The FIFDH unveils its 2021 awards list
Find the full awards below, and here in a video awards including messages from the award-winning filmmakers:
The International Jury of the Creative Documentary Competition was presided by Oleg Sentsov, Lamia Maria Abillama, Yulia Mahr and Arnaud Robert.
CHF 10'000 - Offered by the City and State of Geneva
« An amazing and haunting film, Shadow Games deals with a crucial issue in modern time: young migrants alone on their road, trying to cross boundaries and as they say: “playing their game”. With the use of videos and social media material produced by the teenagers themselves, it has innovative filmmaking and it is pushing cinematic boundaries in many ways. »
CHF 5'000 - Offered by the Barbara Hendricks Foundation for Peace and Reconciliation
« We have chosen "En route pour le milliard" for its powerful and brave character-orientated filmmaking, about reparations for forgotten communities who endured atrocities (the Six-Day War in the Democratic Republic of the Congo in 2000). This film is haunting and shows such a rage of the protagonists seeking justice and reparations. »
« "Once Upon a Time in Venezuela" is a beautiful film and a crafted study of the disintegration of a small town in Venezuela, Congo Mirador, due to environmental problems and facing indifference of the politicians. The filmmaking is fabulous as Anabel Rodríguez Ríos approaches the protagonists in a very crude and yet subtle way, showing brilliantly the inextricable relation between industrial pollution, political and electoral constraints as well as citizens welfare. No doubt the message of the film will cross borders and appeal to everyone. »
CHF 1000 - Offered by Peace Brigades International (PBI)
The Youth Jury of the Creative Documentary Competition was composed of Selma Bentaleb, Rémi Collin, Midha Husain, Lucy Jan, Sabrina Pichard, Vukasin Rafailovic and Priscilla Rey.
« The eight documentaries we have had the opportunity to watch bring to light people who too often remain in the shadows, whose voices are not heard. The movie we have chosen to award does that particularly well. This film spoke to us on a deep level, because it created an intimate bond between the viewer and the young migrants it portrays. We find ourselves immersed into the Game they are playing, as we can draw clear parallels between their lives and ours. This illustrates that youth is a universal experience. However, in this film, the differences are at an even higher stake than the similarities: these young people have to be incredibly persevering to win, whereas our victory is guaranteed. These stories take place in Europe. This movie brings to our attention we need not look far to find human rights’ violations. This confrontation makes it necessary to take greater responsibility at the sight of this injustice and to abandon the often-stereotypical image of migrants.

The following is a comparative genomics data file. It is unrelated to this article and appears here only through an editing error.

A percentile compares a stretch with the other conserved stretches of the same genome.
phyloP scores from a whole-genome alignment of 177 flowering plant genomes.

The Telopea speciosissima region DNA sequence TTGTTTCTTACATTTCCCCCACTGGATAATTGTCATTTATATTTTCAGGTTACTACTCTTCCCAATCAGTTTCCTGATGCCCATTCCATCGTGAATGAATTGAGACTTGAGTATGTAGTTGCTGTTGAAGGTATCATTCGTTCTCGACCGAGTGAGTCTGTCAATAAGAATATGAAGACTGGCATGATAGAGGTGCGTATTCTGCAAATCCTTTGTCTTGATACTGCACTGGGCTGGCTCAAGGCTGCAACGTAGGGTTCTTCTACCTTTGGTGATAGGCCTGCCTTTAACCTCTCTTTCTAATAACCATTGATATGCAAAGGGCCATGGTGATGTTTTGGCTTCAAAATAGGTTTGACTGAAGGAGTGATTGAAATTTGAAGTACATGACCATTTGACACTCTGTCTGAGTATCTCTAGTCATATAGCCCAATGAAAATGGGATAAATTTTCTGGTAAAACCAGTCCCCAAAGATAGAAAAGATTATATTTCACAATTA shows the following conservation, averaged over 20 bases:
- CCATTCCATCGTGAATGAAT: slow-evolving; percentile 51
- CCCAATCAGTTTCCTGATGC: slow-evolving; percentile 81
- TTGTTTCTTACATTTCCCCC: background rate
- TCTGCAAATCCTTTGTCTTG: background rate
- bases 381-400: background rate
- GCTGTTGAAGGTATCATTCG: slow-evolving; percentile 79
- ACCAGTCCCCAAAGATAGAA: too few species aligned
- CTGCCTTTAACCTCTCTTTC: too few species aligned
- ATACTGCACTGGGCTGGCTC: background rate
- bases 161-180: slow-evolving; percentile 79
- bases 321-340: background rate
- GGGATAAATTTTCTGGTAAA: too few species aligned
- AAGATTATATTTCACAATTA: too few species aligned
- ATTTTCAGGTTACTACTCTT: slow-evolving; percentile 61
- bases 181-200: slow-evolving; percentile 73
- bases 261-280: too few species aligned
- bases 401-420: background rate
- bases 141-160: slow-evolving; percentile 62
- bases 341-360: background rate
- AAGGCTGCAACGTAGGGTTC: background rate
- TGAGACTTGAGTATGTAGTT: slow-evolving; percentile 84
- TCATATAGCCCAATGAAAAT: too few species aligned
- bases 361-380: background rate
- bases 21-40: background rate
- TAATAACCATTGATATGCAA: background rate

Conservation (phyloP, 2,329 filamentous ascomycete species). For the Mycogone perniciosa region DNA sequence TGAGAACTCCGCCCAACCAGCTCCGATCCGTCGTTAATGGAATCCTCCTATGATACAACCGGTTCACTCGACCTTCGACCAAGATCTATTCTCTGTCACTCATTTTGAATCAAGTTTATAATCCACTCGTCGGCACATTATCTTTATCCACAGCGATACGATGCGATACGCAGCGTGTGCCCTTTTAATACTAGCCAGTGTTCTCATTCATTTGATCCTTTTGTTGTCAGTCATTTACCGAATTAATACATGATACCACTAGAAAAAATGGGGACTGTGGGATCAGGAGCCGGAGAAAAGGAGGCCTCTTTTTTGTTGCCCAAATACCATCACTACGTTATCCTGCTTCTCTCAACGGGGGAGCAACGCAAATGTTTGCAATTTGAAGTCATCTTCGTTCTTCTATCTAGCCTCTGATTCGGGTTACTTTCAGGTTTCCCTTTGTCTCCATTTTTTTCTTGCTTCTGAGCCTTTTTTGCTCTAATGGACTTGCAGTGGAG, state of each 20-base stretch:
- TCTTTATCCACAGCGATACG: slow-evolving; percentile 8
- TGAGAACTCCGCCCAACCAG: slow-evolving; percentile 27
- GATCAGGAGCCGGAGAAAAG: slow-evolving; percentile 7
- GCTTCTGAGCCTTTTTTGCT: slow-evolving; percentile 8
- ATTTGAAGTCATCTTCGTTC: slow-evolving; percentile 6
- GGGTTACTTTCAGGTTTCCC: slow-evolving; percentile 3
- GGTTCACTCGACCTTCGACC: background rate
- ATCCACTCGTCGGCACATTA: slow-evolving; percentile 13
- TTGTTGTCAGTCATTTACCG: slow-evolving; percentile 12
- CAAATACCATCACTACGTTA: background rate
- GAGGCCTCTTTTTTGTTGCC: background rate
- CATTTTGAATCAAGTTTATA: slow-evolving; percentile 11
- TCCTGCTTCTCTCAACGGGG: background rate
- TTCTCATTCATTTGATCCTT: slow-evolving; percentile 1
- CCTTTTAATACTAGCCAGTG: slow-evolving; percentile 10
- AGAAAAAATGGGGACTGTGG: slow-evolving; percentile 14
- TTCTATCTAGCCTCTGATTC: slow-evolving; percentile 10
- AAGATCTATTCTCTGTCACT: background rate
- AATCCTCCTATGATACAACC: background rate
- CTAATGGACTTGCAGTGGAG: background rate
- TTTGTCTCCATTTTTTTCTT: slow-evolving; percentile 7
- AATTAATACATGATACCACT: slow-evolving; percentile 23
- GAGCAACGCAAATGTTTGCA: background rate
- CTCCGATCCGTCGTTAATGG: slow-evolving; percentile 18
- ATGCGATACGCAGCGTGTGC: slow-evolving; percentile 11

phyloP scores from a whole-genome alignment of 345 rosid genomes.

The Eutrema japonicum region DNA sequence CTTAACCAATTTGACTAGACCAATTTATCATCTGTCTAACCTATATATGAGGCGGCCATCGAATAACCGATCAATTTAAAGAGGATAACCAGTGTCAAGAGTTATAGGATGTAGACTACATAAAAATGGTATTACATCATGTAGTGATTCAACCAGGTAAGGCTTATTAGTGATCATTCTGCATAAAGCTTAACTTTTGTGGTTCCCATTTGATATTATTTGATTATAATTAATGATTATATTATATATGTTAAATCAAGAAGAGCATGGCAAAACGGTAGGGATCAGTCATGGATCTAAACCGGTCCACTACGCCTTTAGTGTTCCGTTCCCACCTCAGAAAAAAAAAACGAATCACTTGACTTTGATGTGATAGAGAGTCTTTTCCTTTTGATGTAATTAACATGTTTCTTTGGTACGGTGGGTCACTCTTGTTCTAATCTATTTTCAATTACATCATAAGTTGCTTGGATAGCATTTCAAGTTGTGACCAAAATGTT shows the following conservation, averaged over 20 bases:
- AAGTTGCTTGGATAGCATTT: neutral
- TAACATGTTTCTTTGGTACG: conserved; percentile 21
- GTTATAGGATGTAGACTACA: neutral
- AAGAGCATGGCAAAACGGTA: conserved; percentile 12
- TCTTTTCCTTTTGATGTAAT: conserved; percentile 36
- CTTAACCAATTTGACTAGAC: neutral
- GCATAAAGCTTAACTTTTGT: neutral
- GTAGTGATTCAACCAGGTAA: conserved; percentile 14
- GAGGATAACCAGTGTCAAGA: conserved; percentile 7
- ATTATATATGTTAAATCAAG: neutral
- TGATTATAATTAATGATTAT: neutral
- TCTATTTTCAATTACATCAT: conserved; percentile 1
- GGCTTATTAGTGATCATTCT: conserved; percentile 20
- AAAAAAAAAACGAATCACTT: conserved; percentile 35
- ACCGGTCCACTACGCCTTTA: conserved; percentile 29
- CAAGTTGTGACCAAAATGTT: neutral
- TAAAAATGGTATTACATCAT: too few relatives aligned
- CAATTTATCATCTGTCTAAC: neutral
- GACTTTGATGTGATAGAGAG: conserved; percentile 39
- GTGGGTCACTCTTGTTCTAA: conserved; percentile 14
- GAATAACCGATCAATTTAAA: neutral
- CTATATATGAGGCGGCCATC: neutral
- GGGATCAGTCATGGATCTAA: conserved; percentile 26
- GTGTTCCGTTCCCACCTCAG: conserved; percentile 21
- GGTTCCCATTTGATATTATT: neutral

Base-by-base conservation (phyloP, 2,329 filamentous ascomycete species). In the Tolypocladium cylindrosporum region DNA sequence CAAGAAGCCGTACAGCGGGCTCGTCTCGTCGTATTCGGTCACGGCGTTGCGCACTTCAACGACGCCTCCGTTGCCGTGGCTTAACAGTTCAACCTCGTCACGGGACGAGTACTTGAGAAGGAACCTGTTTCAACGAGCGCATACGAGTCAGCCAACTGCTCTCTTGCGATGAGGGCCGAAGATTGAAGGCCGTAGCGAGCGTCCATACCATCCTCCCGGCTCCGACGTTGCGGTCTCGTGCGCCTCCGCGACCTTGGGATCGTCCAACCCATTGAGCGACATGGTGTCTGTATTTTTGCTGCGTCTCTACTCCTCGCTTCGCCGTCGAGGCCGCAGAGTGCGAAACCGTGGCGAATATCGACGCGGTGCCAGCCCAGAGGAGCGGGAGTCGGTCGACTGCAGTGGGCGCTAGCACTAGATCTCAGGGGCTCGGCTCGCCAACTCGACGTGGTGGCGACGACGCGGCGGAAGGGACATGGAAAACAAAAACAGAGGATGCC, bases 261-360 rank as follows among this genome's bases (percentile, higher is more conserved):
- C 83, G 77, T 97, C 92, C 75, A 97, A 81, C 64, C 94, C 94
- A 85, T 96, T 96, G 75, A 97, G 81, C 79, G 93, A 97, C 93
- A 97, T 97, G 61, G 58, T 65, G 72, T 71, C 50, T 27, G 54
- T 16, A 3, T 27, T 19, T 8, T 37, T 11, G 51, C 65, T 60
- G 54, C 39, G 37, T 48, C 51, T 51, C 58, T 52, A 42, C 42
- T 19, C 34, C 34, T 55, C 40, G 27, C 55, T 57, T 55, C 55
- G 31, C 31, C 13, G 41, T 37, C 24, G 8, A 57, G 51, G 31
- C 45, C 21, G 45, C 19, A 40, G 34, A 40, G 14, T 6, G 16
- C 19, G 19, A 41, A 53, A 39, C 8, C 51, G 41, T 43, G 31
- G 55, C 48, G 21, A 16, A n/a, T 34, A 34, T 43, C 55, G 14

For all those reasons, the jury would like to reward the documentary "Shadow Game" by Eefje Blankevoort and Els van Driel. It is deeply humane and greatly contributes to the dialogue needed to solve the rising tensions and injustices linked to immigration. Thus, it is not only a great documentary, but also a movie everyone should watch. »
The International Fiction and Human Rights Jury was presided by Danielle Lessovitz, with Santiago Amigorena, Laïla Marrakchi and Philippe Cottier.
CHF 10’000 - Offered by the Hélène and Victor Barbour Foundation
« Through its simple, yet sweeping depiction of a nomadic Mongolian boy and his family, Byambasuren Davaa’s "Veins of the World" achieves the remarkable. Its delicate layering of social and cinematic elements - landscapes that are at once human, natural, traditional and modern, lead us to a singular, unexpected, moment of transcendence. This is a film which points beyond itself, towards a formless totality, a shared human experience often forgotten and instantly remembered where the beauty and pain of a profoundly essential human longing is unearthed and laid bare. »